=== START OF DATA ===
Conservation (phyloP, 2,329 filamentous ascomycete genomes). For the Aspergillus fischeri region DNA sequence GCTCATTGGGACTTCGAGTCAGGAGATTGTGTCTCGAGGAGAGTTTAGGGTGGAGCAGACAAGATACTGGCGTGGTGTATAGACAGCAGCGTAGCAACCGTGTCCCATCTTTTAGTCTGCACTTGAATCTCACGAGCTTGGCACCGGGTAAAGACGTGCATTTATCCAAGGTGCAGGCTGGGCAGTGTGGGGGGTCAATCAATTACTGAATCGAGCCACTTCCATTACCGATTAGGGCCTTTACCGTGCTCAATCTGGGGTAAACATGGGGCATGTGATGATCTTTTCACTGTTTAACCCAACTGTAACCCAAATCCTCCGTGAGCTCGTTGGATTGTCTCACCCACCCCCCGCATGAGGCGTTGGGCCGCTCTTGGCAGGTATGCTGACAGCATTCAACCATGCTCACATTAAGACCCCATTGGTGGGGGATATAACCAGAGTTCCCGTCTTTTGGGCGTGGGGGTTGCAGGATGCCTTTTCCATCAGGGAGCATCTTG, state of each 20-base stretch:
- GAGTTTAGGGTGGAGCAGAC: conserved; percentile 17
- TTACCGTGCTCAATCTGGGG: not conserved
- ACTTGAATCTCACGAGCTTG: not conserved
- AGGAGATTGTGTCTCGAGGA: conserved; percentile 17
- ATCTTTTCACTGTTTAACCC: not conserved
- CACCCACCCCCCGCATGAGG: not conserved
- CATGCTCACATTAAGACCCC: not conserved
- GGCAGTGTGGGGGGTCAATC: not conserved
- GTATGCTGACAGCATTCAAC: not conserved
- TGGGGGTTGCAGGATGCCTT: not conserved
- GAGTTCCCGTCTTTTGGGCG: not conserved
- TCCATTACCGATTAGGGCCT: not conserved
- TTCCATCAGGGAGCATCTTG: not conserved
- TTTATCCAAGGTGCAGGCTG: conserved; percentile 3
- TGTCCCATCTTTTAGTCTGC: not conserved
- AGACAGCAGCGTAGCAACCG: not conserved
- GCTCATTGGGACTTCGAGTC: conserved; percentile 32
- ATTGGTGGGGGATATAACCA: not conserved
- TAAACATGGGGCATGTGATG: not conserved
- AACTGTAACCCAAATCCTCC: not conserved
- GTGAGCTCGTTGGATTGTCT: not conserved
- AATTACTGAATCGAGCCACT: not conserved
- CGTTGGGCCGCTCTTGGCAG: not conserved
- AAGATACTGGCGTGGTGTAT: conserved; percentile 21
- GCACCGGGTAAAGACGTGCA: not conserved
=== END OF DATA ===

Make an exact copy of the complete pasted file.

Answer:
Conservation (phyloP, 2,329 filamentous ascomycete genomes). For the Aspergillus fischeri region DNA sequence GCTCATTGGGACTTCGAGTCAGGAGATTGTGTCTCGAGGAGAGTTTAGGGTGGAGCAGACAAGATACTGGCGTGGTGTATAGACAGCAGCGTAGCAACCGTGTCCCATCTTTTAGTCTGCACTTGAATCTCACGAGCTTGGCACCGGGTAAAGACGTGCATTTATCCAAGGTGCAGGCTGGGCAGTGTGGGGGGTCAATCAATTACTGAATCGAGCCACTTCCATTACCGATTAGGGCCTTTACCGTGCTCAATCTGGGGTAAACATGGGGCATGTGATGATCTTTTCACTGTTTAACCCAACTGTAACCCAAATCCTCCGTGAGCTCGTTGGATTGTCTCACCCACCCCCCGCATGAGGCGTTGGGCCGCTCTTGGCAGGTATGCTGACAGCATTCAACCATGCTCACATTAAGACCCCATTGGTGGGGGATATAACCAGAGTTCCCGTCTTTTGGGCGTGGGGGTTGCAGGATGCCTTTTCCATCAGGGAGCATCTTG, state of each 20-base stretch:
- GAGTTTAGGGTGGAGCAGAC: conserved; percentile 17
- TTACCGTGCTCAATCTGGGG: not conserved
- ACTTGAATCTCACGAGCTTG: not conserved
- AGGAGATTGTGTCTCGAGGA: conserved; percentile 17
- ATCTTTTCACTGTTTAACCC: not conserved
- CACCCACCCCCCGCATGAGG: not conserved
- CATGCTCACATTAAGACCCC: not conserved
- GGCAGTGTGGGGGGTCAATC: not conserved
- GTATGCTGACAGCATTCAAC: not conserved
- TGGGGGTTGCAGGATGCCTT: not conserved
- GAGTTCCCGTCTTTTGGGCG: not conserved
- TCCATTACCGATTAGGGCCT: not conserved
- TTCCATCAGGGAGCATCTTG: not conserved
- TTTATCCAAGGTGCAGGCTG: conserved; percentile 3
- TGTCCCATCTTTTAGTCTGC: not conserved
- AGACAGCAGCGTAGCAACCG: not conserved
- GCTCATTGGGACTTCGAGTC: conserved; percentile 32
- ATTGGTGGGGGATATAACCA: not conserved
- TAAACATGGGGCATGTGATG: not conserved
- AACTGTAACCCAAATCCTCC: not conserved
- GTGAGCTCGTTGGATTGTCT: not conserved
- AATTACTGAATCGAGCCACT: not conserved
- CGTTGGGCCGCTCTTGGCAG: not conserved
- AAGATACTGGCGTGGTGTAT: conserved; percentile 21
- GCACCGGGTAAAGACGTGCA: not conserved